Fleur yielded without struggle to his charm. Polotski told her at once that she reminded him of his dear wife, and as she translated this correctly as the highest compliment he could pay her, they hit it off splendidly.
Apart from his wife, his great passions seemed to be cooking, and jewellery. "Cooking is man's most truly creative art," he told Fleur in the course of their first long conversation. "It is the most aesthetic. All other art is contaminated by materialism. But with cooking, the end product is utterly ephemeral, and unique. It is an art which exists for its own sake alone."
"I hadn't quite thought of it like that," Fleur said.
"Of course not! What has a young lady like you to do with cooking? It is a passion for man's middle years, when other passions have cooled. You, so slender, so beautiful, may only sense it dimly. What can you know of the poetry of spices, of soured cream, of truffles? How can you appreciate the triumph of man over the forces of nature, as represented by the perfect souffle?"
I should probably give a bit of context to this quote. The book is set in England and Russia just before and during the Crimean War (so in the 1850s ) and the speaker is a mature Russian gentleman.
What I thought was interesting was the idea that cooking is a mid-life passion. I wouldn't necessarily say that is correct any more, at least in most first world countries, but it would be interesting to think about when exactly it was that cooking changed from a mostly functionary pastime to one that excites people across a variety of ages, incomes and cultures. Is it the onset of more leisure time that has been the overriding factor, or perhaps the fact that we are better off economically. Is the multi cultural nature of our society now? Is there some other factor that has contributed more to it? I should clarify in that I am not talking about people for whom cooking is just a vocation, but rather those for whom cooking is a passion as a hobby.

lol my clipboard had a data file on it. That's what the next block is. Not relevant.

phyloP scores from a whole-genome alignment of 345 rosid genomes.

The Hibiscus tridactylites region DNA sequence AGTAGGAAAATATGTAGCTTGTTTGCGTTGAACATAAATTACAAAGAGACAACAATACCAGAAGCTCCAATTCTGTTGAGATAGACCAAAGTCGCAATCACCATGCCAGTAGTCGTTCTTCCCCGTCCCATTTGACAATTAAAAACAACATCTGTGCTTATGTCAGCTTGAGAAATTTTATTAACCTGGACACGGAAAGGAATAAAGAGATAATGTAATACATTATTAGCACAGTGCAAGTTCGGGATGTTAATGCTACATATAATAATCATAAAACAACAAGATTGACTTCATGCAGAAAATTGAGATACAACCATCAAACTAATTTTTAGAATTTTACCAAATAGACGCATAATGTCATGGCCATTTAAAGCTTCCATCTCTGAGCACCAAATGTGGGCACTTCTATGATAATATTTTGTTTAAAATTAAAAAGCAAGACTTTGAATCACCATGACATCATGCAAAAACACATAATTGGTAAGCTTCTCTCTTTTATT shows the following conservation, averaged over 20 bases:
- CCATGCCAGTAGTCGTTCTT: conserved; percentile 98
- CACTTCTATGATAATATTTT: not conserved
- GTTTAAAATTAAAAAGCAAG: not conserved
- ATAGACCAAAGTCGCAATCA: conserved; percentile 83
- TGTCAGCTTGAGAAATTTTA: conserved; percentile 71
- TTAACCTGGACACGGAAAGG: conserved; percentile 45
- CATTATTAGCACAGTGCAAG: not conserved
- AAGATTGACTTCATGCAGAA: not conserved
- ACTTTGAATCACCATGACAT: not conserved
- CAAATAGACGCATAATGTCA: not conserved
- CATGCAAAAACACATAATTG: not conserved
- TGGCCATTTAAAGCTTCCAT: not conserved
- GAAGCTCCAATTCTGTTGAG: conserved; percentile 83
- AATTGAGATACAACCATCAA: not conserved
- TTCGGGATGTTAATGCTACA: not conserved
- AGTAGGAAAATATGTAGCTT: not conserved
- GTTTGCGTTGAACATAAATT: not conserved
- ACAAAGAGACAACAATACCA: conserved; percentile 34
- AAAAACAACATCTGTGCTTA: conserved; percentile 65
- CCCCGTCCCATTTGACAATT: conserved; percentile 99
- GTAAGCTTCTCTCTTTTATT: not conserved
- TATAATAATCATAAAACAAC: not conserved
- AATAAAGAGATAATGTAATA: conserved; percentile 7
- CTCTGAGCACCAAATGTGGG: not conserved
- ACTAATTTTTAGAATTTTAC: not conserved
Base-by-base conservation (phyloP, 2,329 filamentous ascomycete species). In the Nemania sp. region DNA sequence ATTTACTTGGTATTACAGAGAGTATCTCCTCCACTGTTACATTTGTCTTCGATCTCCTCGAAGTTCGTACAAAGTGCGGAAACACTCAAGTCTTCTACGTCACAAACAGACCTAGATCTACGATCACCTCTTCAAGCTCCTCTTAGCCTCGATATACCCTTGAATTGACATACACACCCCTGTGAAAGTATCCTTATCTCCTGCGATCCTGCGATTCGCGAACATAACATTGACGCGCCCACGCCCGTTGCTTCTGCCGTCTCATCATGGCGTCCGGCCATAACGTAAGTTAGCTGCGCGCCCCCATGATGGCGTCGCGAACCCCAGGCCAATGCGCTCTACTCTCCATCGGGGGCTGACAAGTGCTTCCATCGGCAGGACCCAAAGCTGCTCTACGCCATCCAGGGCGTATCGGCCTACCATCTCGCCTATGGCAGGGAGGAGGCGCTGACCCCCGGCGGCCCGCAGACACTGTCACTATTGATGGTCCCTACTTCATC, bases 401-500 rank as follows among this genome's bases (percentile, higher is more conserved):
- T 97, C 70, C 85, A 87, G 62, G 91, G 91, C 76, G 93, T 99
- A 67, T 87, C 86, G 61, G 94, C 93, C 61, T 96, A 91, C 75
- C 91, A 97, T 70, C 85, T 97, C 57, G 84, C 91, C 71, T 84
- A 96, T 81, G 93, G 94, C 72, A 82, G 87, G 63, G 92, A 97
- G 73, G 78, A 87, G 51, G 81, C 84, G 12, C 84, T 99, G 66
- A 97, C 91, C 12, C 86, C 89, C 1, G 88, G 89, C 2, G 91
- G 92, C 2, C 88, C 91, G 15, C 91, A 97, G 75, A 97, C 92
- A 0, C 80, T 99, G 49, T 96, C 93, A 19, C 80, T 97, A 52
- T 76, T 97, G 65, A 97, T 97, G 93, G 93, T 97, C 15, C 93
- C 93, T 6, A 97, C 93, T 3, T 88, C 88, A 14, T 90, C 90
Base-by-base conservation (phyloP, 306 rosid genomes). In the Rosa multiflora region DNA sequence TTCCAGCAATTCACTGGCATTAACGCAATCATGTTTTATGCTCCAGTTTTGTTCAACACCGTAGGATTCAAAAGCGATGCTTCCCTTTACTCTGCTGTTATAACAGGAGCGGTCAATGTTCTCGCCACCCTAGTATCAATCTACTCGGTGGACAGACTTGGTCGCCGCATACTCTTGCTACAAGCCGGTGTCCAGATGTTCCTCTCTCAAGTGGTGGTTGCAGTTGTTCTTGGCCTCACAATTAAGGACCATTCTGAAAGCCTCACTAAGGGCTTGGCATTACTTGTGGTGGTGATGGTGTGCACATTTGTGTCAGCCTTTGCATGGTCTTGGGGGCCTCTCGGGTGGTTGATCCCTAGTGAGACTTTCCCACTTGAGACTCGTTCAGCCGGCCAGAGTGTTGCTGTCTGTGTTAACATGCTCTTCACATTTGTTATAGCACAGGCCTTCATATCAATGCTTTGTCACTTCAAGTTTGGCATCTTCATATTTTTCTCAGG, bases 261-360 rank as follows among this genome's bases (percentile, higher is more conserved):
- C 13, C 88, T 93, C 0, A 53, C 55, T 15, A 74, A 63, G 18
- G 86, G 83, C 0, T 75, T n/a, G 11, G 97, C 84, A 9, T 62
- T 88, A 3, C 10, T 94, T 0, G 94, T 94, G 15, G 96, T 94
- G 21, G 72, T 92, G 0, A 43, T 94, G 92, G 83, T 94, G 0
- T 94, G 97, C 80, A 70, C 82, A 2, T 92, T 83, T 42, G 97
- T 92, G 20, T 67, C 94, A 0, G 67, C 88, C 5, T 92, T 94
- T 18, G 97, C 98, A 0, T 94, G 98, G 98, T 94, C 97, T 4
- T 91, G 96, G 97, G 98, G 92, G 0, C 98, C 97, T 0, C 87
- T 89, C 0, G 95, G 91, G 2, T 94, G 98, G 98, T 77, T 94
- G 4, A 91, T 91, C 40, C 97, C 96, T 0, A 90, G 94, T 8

Over the last couple of years there appears to have been a significant upswing in the number of young people who are interested in cooking, with cooking shows such as Junior Masterchef being both a product of that change, and an instigator of continued change as more and more kids get interested in cooking. Last year, for example, my son was showing a lot of interest (you can read about his efforts here) and so one of his Christmas presents was the Junior Masterchef cook book.
When I look at my own experience, my mother is not interested in cooking at all, or in trying a lot of new things. She would be described, at best, as a functional cook. Personally, I have always liked the idea of finding a recipe, buying all the ingredients and then cooking it, but I really don't like Monday to Friday cooking.
What do you think? What about the notion that cooking is man's most truly creative art?
Weekend Cooking is hosted by Beth Fish Reads and is open to anyone who has any kind of food-related post to share: Book (novel, nonfiction) reviews, cookbook reviews, movie reviews, recipes, random thoughts, gadgets, fabulous quotations, photographs.